Steventon Homestead

550A Whitecliffs Road, Glentunnel

  • Steventon Homestead.
    Copyright: Francis Vallance. Taken By: Francis Vallance. Date: 25/06/2012.
  • .
    Copyright: Francis Vallance. Taken By: Francis Vallance. Date: 25/06/2012.
  • Outbuilding.
    Copyright: Francis Vallance. Taken By: Francis Vallance. Date: 25/06/2012.

List Entry Information

List Entry Status Listed List Entry Type Historic Place Category 2 Public Access Private/No Public Access
List Number 3072 Date Entered 23rd June 1983


Extent of List Entry

Extent includes part of the land described as Lot 1 DP 70746 (CT CB40C/1268), Canterbury Land District, and the building known as Steventon Homestead thereon.

City/District Council

Selwyn District


Canterbury Region

Legal description

Lot 1 DP 70746 (CT CB40C/1268), Canterbury Land District


Developed first as a small cottage built in 1855 and then substantially enlarged in 1866 to become the home of Frederick Broome and his author wife Lady Mary Ann Barker, the Steventon Homestead in Whitecliffs has a significant literary association. It has architectural, archaeological and historical significance.

In 1852 brothers Arthur Charles and Richard C Knight took up land for a sheep station at Whitecliffs and sub-let it in 1855, which is when the cottage was built. The Knights were great nephews of well-known writer Jane Austen and named the station ‘Steventon’ after her father’s vicarage in Hampshire. In February 1866, Richard Knight sold Steventon with 80 acres of freehold to Frederick Napier Broome and Henry Philip Hill, both of whom had been his cadets. In 1865, on a trip to England, Broome had met and married widow Lady Mary Anne Barker. Leaving her sons to be educated in England, Lady Barker embarked on her new life with Broome in New Zealand, arriving in 1865. In 1866, the cottage on the Steventon run was enlarged to become ‘Broomielaw’, the home of the Broomes. This part of the house was ‘pre-cut’ in Christchurch and drayed to the site around February 1866. The couple shifted into the house in April 1866 while it was still being built, eager for their ill infant son to be in the country fresh air but sadly he died soon after.

Located up a long driveway, and set amongst mature trees with an expansive lawn to the south front, Steventon Homestead is a two storeyed weatherboard house with a corrugated steel roof. Its appearance reflects several phases of construction. The original modest cottage, built of timber with clay and tussock infill, is at the core of the house and on the ground floor forms the living room/sitting room. Built around this is the kauri house that Broome had pre-cut in Christchurch, key features of which include a pair of bay windows on the south front that were originally part of gabled wings at the west and north sides, typical of colonial houses in the Victorian era. An upper storey addition of the 1920s has effectively filled in the gabled area, and its overhanging eaves with exposed rafters and first floor porch add an Arts and Crafts flavour.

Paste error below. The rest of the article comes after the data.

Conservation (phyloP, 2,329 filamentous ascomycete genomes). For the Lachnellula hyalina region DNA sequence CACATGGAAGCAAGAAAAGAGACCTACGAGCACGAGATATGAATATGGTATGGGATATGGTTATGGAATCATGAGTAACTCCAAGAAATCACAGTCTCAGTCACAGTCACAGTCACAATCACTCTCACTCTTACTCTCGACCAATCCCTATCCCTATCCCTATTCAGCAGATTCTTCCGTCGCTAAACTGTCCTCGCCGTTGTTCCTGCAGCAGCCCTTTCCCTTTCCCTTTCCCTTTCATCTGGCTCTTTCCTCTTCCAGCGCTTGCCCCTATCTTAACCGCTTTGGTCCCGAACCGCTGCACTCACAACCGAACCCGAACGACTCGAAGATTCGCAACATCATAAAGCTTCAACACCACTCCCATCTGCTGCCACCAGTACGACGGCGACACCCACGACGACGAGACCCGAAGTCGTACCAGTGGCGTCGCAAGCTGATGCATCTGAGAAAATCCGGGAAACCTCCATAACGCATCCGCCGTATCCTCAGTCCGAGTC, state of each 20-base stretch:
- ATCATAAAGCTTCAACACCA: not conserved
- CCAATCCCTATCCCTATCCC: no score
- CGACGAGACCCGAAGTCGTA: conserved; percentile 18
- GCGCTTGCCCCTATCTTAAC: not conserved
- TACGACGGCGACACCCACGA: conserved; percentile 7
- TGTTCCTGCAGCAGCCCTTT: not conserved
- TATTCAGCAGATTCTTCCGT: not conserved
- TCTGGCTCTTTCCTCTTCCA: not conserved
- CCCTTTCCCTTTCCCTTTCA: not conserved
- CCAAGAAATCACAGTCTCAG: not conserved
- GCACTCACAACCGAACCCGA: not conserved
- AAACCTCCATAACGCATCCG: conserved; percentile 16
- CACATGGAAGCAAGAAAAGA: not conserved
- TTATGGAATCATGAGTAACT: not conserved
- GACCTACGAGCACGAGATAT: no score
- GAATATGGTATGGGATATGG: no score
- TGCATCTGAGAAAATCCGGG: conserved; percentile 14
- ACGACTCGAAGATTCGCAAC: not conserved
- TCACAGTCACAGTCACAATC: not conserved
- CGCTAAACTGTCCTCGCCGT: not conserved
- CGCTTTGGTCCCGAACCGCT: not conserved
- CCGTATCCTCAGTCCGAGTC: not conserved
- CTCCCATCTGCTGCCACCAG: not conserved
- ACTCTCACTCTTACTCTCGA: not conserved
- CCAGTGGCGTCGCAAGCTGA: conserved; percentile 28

Although Frederick Broome and his wife, who retained her name Lady Barker, only lived in the house for nearly three years from 1866 until January 1869, this was an active period of writing for them both. As well as running the station, both Broome and Barker shared the routine of writing in the mornings. Broome’s focus was on poetry, while Lady Barker recorded lively accounts of her experiences of life on a sheep station in the early days of colonial Canterbury settlement. In 1870 Lady Barker published the highly successful Station Life in New Zealand, a compilation of the detailed letters she had written, while at Broomielaw, to her younger sister Jessie Stewart. Many of her subsequent publications also dwelt on the vagaries of living on a high country sheep run and general experiences of colonial life in New Zealand.

Broome had sold out to his partner at the end of 1868 and, after he and his wife left for England in January 1869, Hill moved into the house at Whitecliffs. In 1873 it was sold to the Cordy family of Hororata. In 1912 it was sold to George B Starky who, in 1922-23, put the upper storey on the house to accommodate extended family, Mrs Harper, a widow and her three daughters. When the house was purchased by the McArthur family in 1964, it was rather run down and major repairs and alterations were carried out in the 1970s. The property remains in the ownership of McArthur Farming Limited and care has been taken to retain early fabric, interpret and record changes made to the house by its various occupants. Many of the early farm buildings associated with the sheep run survive, in various states of ruin, on the property.


Additional informationopen/close

Construction Dates

Original Construction
1855 -
Farm cottage built

1923 -
Upper storey added to house

Alterations and extensive repairs

1866 -
Cottage greatly extended to become homestead known as ‘Broomilaw’

Completion Date

26th October 2016

Report Written By

Robyn Burgess

Information Sources

Te Ara - The Encyclopedia of New Zealand

Te Ara - the Encyclopedia of New Zealand

Hankin, Cherry, 'Barker, Mary Anne', from the Dictionary of New Zealand Biography. Te Ara - the Encyclopedia of New Zealand, updated 4-Jun-2013 URL:

Acland, 1946

Acland, L G D, The Early Canterbury Runs: Containing the First, Second and Third (new) Series, Whitcombe and Tombs Limited, Christchurch, 1946

Baker, 1870

Barker, Lady, Station Life in New Zealand, 1870

Other Information

Please note that entry on the New Zealand Heritage List/Rarangi Korero identifies only the heritage values of the property concerned, and should not be construed as advice on the state of the property, or as a comment of its soundness or safety, including in regard to earthquake risk, safety in the event of fire, or insanitary conditions.

A fully referenced upgrade report is available on request from the Southern Region Office of Heritage New Zealand.